To begin, the United Arab Emirates is a federation of seven emirates that lie along the eastern coast of the Arabian Peninsula. The seven emirates are Abu Dhabi, Ajman, Fujairah, Sharjah, Dubai, Ras al-Khaimah and Umm al-Qaiwain, with Abu Dhabi being the largest, occupying more than three fourths of the total land area. In the 18th century, Portugal and the Netherlands held territory where the modern day UAE stands, until it was taken over in the 19th century by British rule. The states did not gain autonomy until after World War II, when Bahrain and Qatar declared statehood. The rest were formally instated in 1971, with Abu Dhabi as the capital.
Since it’s founding in 1971, the United Arab Emirates has made significant strides in empowering women and improving their quality of life. There has been a push for equal education, and that is obvious with the literacy rate; in 1971, the literacy rate was 89.8%, in stark contrast with the 2015 rate of 7.3%. The struggle that the UAE faces now, is not only integrating their own women into the workforce, but also integrating expatriate women into society and the economy of the country.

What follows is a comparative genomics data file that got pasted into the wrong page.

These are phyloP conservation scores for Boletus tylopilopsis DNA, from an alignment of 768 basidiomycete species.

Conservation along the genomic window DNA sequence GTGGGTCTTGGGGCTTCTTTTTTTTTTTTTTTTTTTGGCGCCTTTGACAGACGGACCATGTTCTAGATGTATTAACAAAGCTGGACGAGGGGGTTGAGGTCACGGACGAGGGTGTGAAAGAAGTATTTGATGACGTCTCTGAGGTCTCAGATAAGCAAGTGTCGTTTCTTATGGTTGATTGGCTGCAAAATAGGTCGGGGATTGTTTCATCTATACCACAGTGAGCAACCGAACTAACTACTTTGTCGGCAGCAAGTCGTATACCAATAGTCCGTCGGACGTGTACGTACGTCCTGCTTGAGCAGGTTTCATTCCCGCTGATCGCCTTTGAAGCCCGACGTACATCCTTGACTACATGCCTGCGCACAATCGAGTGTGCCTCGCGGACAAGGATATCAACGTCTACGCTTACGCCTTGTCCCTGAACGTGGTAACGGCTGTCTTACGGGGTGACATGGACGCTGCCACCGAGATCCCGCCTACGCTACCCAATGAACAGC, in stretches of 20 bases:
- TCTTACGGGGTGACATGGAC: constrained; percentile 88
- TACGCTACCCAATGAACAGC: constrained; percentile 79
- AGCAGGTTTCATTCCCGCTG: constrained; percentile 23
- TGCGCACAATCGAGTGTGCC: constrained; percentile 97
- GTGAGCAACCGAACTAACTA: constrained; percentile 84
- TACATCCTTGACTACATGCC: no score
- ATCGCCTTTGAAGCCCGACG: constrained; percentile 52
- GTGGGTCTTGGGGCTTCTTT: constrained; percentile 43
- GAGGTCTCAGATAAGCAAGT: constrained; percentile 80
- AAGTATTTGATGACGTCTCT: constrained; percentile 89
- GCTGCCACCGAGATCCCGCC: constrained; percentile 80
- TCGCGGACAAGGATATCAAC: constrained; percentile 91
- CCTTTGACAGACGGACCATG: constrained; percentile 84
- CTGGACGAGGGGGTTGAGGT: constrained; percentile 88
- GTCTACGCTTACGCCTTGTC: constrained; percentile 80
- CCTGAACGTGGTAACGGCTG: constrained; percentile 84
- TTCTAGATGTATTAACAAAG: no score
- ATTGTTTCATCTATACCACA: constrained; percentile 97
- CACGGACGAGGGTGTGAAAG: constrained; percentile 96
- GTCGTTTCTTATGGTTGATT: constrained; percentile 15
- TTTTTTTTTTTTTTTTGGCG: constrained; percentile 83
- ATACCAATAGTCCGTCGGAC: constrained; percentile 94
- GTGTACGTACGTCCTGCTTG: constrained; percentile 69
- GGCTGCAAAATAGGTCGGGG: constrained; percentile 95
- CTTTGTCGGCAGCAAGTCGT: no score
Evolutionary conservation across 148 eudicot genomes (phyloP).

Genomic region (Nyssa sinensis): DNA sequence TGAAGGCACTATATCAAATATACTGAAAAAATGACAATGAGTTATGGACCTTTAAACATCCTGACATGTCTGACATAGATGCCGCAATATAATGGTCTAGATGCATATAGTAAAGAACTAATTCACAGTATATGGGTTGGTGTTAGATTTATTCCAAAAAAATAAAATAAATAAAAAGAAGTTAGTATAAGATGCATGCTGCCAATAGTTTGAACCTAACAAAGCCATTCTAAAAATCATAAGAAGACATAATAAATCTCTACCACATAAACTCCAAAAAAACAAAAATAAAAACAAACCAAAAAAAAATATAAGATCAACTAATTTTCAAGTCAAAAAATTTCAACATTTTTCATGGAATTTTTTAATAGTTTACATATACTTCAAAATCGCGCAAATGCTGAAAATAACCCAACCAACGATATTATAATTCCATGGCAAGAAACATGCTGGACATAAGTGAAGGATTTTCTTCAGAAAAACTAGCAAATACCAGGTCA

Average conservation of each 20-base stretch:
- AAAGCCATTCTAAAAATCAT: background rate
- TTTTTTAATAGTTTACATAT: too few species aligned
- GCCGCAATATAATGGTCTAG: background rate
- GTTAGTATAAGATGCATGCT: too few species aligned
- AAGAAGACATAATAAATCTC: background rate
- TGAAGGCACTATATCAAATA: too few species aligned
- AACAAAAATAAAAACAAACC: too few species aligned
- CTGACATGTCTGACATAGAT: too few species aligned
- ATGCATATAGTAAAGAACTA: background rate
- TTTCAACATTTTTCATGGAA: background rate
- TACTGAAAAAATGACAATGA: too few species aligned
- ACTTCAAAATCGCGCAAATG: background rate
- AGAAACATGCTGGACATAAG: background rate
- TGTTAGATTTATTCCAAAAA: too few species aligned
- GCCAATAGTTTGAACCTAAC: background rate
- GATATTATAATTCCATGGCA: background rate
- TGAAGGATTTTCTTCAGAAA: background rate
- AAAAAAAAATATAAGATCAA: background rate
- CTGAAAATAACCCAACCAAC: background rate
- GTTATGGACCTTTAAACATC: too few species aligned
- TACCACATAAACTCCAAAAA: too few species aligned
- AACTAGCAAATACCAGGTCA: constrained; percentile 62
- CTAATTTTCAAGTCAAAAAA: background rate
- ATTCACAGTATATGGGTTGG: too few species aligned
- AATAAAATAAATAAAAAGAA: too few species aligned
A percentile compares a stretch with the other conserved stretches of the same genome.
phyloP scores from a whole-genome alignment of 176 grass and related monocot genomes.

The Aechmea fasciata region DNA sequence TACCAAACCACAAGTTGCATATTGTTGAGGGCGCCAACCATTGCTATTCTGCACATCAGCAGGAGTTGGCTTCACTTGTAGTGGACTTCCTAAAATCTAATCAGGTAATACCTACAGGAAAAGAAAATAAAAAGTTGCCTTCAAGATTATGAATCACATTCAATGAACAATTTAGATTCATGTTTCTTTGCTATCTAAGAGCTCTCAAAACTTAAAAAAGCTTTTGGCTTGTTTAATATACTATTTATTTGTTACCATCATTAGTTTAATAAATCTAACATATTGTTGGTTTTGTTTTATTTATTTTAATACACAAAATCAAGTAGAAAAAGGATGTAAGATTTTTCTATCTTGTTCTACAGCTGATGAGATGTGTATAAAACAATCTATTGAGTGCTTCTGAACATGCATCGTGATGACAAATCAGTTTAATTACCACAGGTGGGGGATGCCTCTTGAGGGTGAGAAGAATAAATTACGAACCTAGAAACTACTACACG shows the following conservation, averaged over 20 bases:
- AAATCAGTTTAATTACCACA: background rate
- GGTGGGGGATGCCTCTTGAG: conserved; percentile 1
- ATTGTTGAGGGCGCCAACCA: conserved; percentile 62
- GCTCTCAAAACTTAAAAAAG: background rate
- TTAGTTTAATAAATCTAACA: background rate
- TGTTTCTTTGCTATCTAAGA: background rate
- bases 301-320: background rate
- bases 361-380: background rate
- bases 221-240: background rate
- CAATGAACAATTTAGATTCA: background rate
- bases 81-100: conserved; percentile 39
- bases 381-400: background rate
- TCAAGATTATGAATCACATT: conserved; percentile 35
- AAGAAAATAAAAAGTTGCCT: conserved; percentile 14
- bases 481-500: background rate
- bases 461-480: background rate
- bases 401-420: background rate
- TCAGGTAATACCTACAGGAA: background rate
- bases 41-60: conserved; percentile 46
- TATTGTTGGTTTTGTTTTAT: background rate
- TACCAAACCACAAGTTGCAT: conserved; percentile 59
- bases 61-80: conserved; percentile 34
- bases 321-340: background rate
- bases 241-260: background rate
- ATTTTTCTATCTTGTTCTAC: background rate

After reading more about the UAE, I can’t help but wonder if their large strides in gender equality stem from the fact that they are a very young nation; yes, it is an emirate composed of older nations and traditions, however the UAE itself was not formed until the 1970s. It will be interesting to compare women’s rights in this country with a more “traditional” country, such as Iraq, and then to even take it a step further and compare with a western nation.